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On the threshold of abstraction: Juan Gris’s meticulous Cubist paintings


23rd March, ON THIS DAY

Cubism is not a manner but an aesthetic, and even a state of mind; it is therefore inevitably connected with every manifestation of contemporary thought. It is possible to invent a technique or a manner independently, but one cannot invent the whole complexity of a state of mind. 

Juan Gris

Juan Gris was a Spanish painter and sculptor who played a crucial role in the development of Cubism, the art movement that changed the face of European painting and sculpture in the 20th century. Gris is hailed as one of the founding figures of Cubism, along with Pablo Picasso, Fernand Leger and Georges Braque, and made significant contributions to the avant-garde movement. 

Juan Gris

Gris was born José Victoriano González-Pérez on March 23, 1887, in Madrid, Spain. He was the thirteenth child of a prosperous family, but his upbringing was marked by tragedy as his father died when he was only seven years old.

Despite this setback, Gris showed an early aptitude for drawing and painting. He attended the Escuela de Artes y Manufacturas in Madrid, where he studied mechanical drawing. After completing his studies, he worked as a cartoonist and illustrator for various newspapers and magazines in Madrid. At this time, his drawings and sketches were marked with the curvilinear style distinctive of Art Nouveau.

El 1 de mayo en el Kursall, illustration by Gris published in the magazine ¡Alegría! in 1907
Courtesy: Wiki Commons

In 1906, Gris decided to make a very risky decision and moved to Paris, selling all his belongings. Paris breathed new inspiration in Gris’ work– this was where he was immediately drawn to the work of Pablo Picasso and Georges Braque, who were already exploring the principles of Cubism. Gris soon became a close friend of Picasso and began to experiment with the new style himself.

Portrait of Picasso (1912), Oil on Canvas
Courtesy: The Art Institute of Chicago

Like other Cubist artists, Gris rejected the traditional techniques of illusionistic painting, which sought to create the impression of three-dimensional space on a flat canvas. Instead, he broke down the elements of his subjects into geometric shapes and reassembled them in a flattened, abstracted form. This interplay of depth and resonance of space can be best seen in Still Life with Checkered Tablecloth (1915), where the artist restructures a bistro table and its various different components on the canvas. Every object on the table is made out of geometric and cubist configurations, but there is a sense of dimensionality to the work. The objects have lost their concrete form, they are not painted keeping the linear composition in mind, rather it is the traces, the deconstructed forms of the objects, ranging from a wine bottle to a cigarette, that fill the canvas.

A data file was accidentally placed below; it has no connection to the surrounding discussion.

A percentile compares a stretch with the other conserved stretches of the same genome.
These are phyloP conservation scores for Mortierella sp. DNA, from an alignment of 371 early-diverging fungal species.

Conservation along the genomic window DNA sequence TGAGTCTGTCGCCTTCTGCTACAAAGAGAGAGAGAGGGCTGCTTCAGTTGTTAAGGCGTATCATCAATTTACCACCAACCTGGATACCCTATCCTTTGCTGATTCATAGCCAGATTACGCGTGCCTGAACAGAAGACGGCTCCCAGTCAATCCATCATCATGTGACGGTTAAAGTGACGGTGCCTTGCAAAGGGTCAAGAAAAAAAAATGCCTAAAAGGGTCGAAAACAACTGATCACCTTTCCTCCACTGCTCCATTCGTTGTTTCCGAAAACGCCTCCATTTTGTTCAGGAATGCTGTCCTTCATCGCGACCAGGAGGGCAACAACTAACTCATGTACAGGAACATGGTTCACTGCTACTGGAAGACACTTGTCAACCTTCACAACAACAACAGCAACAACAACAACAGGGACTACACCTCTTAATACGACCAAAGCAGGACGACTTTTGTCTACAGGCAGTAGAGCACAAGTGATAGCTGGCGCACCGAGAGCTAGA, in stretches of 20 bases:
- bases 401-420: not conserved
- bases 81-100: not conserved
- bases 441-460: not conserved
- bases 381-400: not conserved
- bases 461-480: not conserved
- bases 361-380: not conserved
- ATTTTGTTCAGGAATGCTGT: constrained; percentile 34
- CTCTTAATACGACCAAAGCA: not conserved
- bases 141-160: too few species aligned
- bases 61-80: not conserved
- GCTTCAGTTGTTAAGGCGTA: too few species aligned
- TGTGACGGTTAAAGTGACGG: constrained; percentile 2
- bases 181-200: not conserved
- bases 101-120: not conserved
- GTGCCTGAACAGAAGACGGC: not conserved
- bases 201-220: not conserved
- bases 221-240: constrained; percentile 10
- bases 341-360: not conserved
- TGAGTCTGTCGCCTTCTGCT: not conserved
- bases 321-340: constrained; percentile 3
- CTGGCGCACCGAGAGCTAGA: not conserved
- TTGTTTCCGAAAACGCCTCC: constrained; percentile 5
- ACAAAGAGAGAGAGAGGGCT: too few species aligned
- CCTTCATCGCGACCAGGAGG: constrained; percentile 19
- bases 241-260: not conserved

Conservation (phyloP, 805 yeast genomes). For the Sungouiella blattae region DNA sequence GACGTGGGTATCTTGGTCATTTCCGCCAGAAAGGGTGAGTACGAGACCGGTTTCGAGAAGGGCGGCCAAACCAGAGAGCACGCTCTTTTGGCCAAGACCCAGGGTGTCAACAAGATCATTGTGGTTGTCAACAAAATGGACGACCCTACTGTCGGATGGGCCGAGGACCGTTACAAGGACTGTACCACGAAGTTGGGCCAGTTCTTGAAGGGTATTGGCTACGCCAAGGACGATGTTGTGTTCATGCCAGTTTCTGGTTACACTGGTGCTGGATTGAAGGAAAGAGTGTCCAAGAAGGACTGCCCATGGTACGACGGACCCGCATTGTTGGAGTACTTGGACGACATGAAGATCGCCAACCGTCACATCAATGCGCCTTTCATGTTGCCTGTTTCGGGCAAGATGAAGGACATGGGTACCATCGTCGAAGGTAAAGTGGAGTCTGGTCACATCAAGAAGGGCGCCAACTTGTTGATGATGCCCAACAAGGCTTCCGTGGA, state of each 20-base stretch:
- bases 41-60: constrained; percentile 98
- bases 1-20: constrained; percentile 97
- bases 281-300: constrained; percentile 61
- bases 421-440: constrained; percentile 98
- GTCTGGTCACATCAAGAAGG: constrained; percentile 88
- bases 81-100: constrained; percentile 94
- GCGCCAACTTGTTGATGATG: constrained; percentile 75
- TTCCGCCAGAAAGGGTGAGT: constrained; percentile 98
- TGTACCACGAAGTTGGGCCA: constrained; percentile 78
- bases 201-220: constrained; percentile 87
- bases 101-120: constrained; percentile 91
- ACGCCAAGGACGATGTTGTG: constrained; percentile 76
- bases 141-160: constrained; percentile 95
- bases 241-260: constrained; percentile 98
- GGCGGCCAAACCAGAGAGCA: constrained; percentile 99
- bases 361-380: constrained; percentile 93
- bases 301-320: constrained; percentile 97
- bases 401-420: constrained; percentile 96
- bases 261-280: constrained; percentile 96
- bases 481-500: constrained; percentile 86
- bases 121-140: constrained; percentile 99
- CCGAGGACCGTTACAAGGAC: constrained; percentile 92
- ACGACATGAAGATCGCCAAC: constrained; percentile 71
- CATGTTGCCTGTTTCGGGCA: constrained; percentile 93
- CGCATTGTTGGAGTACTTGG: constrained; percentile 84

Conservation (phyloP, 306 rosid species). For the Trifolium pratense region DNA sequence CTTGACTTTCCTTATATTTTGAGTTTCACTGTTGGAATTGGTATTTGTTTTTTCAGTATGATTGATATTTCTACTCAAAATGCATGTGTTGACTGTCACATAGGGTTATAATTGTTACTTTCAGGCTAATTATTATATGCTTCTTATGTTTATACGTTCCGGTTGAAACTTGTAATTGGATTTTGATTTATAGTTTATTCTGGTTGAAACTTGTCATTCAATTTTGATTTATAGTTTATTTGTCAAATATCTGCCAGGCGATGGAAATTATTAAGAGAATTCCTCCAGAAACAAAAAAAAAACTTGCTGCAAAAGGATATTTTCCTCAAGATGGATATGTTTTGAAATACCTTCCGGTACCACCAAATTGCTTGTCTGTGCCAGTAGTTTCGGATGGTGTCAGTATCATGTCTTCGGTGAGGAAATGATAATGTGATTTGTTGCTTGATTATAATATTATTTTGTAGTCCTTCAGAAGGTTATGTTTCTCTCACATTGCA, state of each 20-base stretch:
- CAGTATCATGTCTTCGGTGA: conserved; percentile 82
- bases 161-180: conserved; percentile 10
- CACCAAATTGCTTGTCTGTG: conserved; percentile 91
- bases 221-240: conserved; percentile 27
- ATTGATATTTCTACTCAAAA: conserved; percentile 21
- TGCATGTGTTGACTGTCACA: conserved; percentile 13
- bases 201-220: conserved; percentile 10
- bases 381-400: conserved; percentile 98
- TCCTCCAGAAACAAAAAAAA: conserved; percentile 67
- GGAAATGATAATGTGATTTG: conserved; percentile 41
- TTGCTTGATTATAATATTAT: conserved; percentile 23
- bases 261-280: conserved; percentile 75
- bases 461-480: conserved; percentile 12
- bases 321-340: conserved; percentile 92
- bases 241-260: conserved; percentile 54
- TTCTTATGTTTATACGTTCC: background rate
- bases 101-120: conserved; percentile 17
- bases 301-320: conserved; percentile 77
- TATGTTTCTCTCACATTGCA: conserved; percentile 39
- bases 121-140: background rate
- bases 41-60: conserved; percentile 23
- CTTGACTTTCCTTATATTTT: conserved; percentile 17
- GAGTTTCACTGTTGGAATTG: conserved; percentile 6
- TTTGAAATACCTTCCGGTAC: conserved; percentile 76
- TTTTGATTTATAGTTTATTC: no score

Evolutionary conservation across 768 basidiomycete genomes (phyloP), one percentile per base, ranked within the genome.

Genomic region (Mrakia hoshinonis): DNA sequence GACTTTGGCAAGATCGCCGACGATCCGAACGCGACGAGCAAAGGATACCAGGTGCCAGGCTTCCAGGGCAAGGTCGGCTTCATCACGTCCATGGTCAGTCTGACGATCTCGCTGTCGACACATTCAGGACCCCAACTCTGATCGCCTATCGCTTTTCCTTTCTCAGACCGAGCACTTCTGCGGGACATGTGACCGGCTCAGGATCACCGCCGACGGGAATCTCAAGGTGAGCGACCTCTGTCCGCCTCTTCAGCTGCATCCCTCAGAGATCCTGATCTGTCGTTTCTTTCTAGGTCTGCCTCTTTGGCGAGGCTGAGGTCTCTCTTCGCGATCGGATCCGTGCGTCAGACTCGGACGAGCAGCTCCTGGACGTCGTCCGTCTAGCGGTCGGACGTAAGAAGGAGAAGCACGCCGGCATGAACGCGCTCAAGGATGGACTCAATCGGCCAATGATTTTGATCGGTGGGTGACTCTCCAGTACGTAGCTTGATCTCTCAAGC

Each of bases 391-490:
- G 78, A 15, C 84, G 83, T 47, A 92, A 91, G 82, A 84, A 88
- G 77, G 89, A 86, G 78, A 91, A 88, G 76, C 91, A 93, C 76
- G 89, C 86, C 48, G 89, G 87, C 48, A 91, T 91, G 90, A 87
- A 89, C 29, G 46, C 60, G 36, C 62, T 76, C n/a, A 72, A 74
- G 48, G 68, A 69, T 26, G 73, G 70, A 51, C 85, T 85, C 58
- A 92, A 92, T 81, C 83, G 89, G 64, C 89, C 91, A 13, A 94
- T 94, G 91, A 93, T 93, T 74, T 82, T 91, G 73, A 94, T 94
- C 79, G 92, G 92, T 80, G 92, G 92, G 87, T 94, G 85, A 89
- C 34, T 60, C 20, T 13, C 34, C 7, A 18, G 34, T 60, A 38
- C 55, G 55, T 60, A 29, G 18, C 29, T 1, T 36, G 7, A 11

Still Life with Checkered Tablecloth (1915), Oil and Graphite on Canvas
Courtesy: The Metropolitan Museum of Art

As we can see, Gris’s work was characterised by a meticulous attention to detail, which contrasted with the bold, fragmented compositions of Picasso and Braque. He was particularly interested in the interplay of light and shade, and he often used muted, monochromatic colours to create the illusion of depth and space. Another painting of Gris The Still Life with Guitar (1913), illustrates Gris’ signature experimentation with depth and cubist principles of art. This painting  features a carefully arranged collection of objects, including a guitar, a bottle, a pipe, and a newspaper. The objects are rendered in a highly stylized, geometric manner, with sharp angles and flattened planes.

The Still Life with Guitar (1913)
Courtesy: The Metropolitan Museum of Art

In the mid 1910s, Gris had started including the elements of collage in his paintings, using scraps of newspaper, discarded wallpapers and other materials to create texture and depth. This succeeded in creating a sense of visual and tactile interest that can be seen in the work Flowers (1914).

Flowers (1914), Crayon, Oil, Gouache, Wallpaper, Woven Paper, and Newspaper on Canvas
Courtesy: The Metropolitan Museum of Art

Gris is remembered for his ability to create a sense of space and depth within a flattened, abstracted composition. He was known for his versatility and his ability to work across multiple mediums, creating a diverse body of work that reflected his ongoing exploration of Cubist principles. Gris continued to develop his style throughout his career, and he produced a wide range of works, including paintings, sculptures, and prints. He was highly respected by his fellow artists and collectors, and he exhibited his work widely throughout Europe and the United States. Tragically, Gris’s career was cut short by his early death from kidney failure in 1927, at the age of just 40. 

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